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Get Santa! review at Jerwood Theatre Downstairs Royal Court London

Somewhat surprisingly, Get Santa! marks the Royal Court’s first foray into family Christmas shows and, for the most part, it’s a great success.

Anthony Neilson – not the obvious choice to write a show aimed at seven to 11 year olds – has constructed a delightful anti-Christmas treat in which our heroine, ten-year old Holly, decides to kidnap Santa because he has failed to answer her annual pleas to find her estranged father. With the help of her beloved teddy bear, she constructs a trap and lays in wait.

The first half, in particular, is wonderfully inventive. Laughs come thick and fast against the backdrop of Miriam Buether’s beautiful set, which opens the show wrapped up like a Christmas present. There are some lovely surreal touches – Holly’s stepfather is a dog and her teddy bear comes to life – which allow Neilson’s humour free range. He also cleverly develops the Santa Claus myth – Santa is a title, not a person, and it is his beard (“the greatest beard in all creation”) that gives him his power.

Imogen Doel, playing down in age as Holly, captures a suitably mischievous note, but the evening’s highlights come from her Russian teddy (a puppet operated by Chand Martinez) and Robert Stocks as Bernard, Holly’s dog stepfather, whose ode to meat is one of the evening’s comic high spots.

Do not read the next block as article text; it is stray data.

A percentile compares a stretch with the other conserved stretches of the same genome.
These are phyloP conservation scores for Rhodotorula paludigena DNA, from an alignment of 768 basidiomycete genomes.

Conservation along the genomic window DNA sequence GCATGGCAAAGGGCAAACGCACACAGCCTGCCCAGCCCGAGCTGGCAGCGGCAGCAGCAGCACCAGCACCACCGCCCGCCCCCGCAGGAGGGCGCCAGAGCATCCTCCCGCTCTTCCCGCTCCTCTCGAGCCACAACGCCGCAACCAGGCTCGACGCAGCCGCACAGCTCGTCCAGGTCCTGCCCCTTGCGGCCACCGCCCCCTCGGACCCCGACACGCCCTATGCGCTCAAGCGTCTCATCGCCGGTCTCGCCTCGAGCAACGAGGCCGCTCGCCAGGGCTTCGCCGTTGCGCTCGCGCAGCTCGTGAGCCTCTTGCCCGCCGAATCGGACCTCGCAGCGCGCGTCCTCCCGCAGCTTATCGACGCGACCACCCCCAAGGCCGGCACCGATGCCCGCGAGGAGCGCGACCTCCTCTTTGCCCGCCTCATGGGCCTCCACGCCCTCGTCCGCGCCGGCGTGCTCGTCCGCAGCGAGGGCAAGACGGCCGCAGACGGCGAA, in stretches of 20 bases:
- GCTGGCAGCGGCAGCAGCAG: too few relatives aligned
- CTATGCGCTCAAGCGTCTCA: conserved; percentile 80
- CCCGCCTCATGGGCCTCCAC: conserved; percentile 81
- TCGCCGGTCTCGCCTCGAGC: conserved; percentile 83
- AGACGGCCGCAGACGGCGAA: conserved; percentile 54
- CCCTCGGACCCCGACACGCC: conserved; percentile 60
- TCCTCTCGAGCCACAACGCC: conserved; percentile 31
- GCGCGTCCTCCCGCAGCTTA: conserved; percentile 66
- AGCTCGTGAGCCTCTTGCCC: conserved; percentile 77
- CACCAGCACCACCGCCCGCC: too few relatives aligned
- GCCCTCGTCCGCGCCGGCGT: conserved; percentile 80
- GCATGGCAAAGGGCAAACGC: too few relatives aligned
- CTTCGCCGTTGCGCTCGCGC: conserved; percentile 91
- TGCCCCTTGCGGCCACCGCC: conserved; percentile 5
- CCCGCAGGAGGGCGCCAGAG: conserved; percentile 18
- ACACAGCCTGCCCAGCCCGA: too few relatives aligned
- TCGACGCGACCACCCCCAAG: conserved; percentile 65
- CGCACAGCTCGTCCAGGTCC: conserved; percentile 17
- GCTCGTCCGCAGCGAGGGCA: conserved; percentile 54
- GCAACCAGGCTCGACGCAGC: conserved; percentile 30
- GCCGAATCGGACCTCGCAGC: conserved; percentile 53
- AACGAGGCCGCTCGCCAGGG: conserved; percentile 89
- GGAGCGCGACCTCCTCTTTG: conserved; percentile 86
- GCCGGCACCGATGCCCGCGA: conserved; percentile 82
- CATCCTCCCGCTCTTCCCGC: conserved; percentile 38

Nick Powell’s music serves the story well, but doesn’t provide any truly memorable tunes, and the plot starts to sag a little after the interval when Christmas Day repeats itself over and over again. But still, there’s plenty here to keep both children and adults amused.

Production Information

Jerwood Theatre Downstairs, Royal Court, London, December 1-January 15

Author/director
Anthony Neilson
Producer
English Stage Company
Cast
Imogen Doel, Tom Godwin, David Sterne, Robert Stocks, Bill Buckhurst, Amanda Hadingue, Chand Martinez, Gabriel Quigley
Running time
2hrs 15mins

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Alistair Smith
Alistair Smith is editor of The Stage. Having joined the publication on staff in 2004, he has also held the roles of reporter, news editor, opinion editor, deputy editor and print editor at The Stage and has written for publications ranging from The Guardian to Hello! Magazine. He is also the author of two major industry reports (the London Theatre Report and the Theatre Workforce Review) and a founder of the My Theatre Matters! campaign.
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